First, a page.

Resource: National Trade Data Bank (Central Intelligence Agency),USDOC, 7-21-97

    26. Foreign Trade Impact: 3.0

    Pakistan basically relays on agricultural products such as cotton, rice and sugar cane for export earnings; but since the last three years when Pakistan suffered floods in Punjab and Sindh, the country has to import cotton and rice to satisfy requirements. Pakistan had a big deficit in term of trade, and GDP grew only $20 (million) in three years. Inflation increased up by 59 percent and foreign debts increased from $15,471 to $18,423 (Million). There were total imports and exports of ($5.0+$11.4 millions)=$16,420 millions, or 39% of GDP in 1994

    Source : Federal Bureau Of Statistic; Pakistan (1995).

    27. Protection of Foreign Currency Earning Enterprises: 2.5

    The Pakistani Government gives very good opportunities to companies which play an important role in trade such as : * Tax free zones for the exporters. * Free Letters of Credit for 90 days through National Bank Of Pakistan. * Low Tax zones for investments. * Relaxation in taxes from overseas deals. Pakistan importers, both private and public sector, can obtain "soft" financing from some other countries as a result of foreign government subsidies. There was at least one noticeable reduction of barriers to US film imports. In July I996. Pakistan central board of revenue reversed its earlier policy and stopped collecting an import duty on foreign films. Despite that change, U.S film and entertainment products still face a range of restrictive barriers in Pakistan. The provincial governments impose entertainment tax of 55 to 75 percent on all imported pictures. The federal government imposes strict licensing and on all imported activities. It is estimated that even if Pakistan government eliminated all barriers, there will be an increase in revenue from 15 to 25 million dollars.

    Resource: State Bank of Pakistan "Foreign liabilities & assets and foreign investment in Pakistan-1993". Economy survey, 1993-1994

    28. Management of Foreign Currency Budget: 3.5

    Pakistan is a poor but rapidly developing country with an annual per capita income of about $420. Real GDP growth far the past decade has averaged more than 6 percent per year, almost equal to the population growth rate, but has slowed in the past year or so. Overall real GDP growth was 3.0 percent for the year . An important component of Pakistan's GDP growth in previous years has been a strong export performance and flexible management of the exchange rate. Despite the strong growth in exports, however, the balance of payments position has remained under the pressure of rising imports. At the beginning of the year, the balance of payments position had been projected to improve considerably PFY 1994, primarily due to anticipated 19 percent growth in exports, a decline in the trade and services deficit and a rise in foreign exchange reserves. In fact, exports grew just 3.6 percent while imports were up 5.5 percent. The overall trade deficit in PFY 1993 now is expected to rise to $2.5 billion from $2.2 billion last year. The unexpected drop in exports was mainly due to devastating floods (which caused to damage to rice and cotton crops), the world economic recession and decline in commodity prices (especially cotton). Increased demand for, wheat, edible oils, plastic material, petroleum and petroleum products, and drugs and pharmaceuticals caused the rise in imports. Expatriate Pakistanis remitted $41.2 billion during July 93-March 93, about 7 percent higher than the same period in the previous year. Inflation officially is estimated at about 9.6 percent, about the same as last year (9.7 percent), a figure many private observers find somewhat optimistic.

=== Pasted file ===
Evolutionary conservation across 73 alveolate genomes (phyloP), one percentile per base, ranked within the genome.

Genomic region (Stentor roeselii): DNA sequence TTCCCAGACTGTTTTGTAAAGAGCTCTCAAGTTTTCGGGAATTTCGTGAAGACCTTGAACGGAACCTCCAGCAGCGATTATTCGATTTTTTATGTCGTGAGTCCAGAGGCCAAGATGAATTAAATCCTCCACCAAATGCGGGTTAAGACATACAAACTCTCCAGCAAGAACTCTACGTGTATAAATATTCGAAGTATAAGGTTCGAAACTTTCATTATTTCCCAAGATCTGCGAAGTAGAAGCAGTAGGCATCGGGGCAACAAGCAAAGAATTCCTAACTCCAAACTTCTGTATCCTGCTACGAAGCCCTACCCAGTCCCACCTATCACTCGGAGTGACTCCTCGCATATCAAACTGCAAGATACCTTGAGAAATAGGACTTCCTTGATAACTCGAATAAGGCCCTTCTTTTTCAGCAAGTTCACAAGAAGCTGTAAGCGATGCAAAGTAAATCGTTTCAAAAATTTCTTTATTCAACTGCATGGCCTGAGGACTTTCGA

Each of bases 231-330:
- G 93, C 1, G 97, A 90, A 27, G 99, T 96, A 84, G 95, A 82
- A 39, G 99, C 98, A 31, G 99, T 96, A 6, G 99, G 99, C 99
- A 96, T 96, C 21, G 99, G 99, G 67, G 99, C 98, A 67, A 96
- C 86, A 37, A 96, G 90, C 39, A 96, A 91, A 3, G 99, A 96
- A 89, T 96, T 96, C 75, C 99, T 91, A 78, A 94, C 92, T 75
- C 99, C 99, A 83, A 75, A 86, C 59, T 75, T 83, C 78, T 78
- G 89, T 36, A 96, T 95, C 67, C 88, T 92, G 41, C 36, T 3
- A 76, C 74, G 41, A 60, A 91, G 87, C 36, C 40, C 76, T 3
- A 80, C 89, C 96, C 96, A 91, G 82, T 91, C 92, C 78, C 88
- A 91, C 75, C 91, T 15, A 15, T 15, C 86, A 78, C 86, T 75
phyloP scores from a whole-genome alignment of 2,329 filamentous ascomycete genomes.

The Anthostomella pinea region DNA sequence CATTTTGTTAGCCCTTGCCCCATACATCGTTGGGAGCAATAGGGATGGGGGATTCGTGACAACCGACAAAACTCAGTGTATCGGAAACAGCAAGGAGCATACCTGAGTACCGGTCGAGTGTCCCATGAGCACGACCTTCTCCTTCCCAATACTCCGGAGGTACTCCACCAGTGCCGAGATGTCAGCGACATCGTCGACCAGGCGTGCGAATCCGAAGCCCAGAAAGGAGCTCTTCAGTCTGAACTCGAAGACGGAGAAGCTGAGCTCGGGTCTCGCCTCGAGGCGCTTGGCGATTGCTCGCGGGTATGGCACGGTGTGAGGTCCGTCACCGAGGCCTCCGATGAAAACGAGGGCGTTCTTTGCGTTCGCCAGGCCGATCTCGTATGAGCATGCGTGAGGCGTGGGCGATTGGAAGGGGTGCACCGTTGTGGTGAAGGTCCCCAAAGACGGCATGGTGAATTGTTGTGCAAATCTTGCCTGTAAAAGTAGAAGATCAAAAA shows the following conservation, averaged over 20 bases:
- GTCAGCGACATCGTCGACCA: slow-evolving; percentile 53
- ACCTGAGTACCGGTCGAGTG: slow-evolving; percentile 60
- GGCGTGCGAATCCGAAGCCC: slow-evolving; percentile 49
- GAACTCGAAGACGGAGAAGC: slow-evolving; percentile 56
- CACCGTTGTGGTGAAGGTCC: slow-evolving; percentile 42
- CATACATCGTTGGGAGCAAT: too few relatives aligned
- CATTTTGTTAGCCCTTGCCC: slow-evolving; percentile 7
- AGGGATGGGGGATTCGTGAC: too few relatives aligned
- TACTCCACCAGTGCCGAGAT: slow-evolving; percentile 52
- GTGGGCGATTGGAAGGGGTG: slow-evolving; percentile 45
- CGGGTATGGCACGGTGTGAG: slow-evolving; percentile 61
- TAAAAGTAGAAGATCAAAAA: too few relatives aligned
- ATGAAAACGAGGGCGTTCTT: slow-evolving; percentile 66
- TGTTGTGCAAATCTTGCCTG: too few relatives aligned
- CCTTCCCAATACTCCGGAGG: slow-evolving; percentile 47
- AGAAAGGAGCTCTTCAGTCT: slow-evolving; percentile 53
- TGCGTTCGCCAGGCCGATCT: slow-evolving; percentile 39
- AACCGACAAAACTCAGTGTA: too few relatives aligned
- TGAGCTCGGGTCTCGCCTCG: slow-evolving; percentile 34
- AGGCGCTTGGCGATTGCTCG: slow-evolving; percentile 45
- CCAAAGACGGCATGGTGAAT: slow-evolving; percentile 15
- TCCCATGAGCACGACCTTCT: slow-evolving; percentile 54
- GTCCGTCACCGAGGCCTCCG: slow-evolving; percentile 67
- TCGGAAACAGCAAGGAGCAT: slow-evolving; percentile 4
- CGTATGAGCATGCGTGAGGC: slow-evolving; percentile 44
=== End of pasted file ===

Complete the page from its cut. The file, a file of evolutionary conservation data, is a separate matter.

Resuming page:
Resource: National Trade Data Bank (international trade relation July,1997)

    29. Layers of Collective Action: 2.0

    There is no direct way to elect the people who run social institutions. Every such person is appointed by the government: public opinion has no power. Schools are run under a board of directors which is appointed by the minister of education. Agricultural and internal road systems are organized under the commissioner who is appointed by the governor of that province. Every province has their own policies. Hospitals and roads are structured under the provincial government. Judicial and civil court judges are appointed through the chief justice and the chief justice is appointed by President of the country. When the country's situation is not good politically the chief justice requests the army to interfere and help the justice organize the country. Pakistan has very bad atmosphere in terms of politics - no one knows what will happen tomorrow. People are scared and there is no justice.

    Resource: USDOC, National Trade Data Bank (Country Commercial Guide), 7-21-97; personal

    30. Pro-business climate: 2.0

    Pakistan has known a feudal system of land ownership. These feudal barons are dominant in society. Business class is also attractive for bureaucrats and technocrats because they can use their position as a platform for their unethical activities. They bribe people who are elected as a member of national assembly and receive in return protection from crimes and police investigation for the land owners. Some of these people are also involved in drug dealing and this is very bad for country situation.

    Resource: Pakistan News, June 1996. (http.Jang/Co.Com), personal.

    31. Government Enterprises: 3.5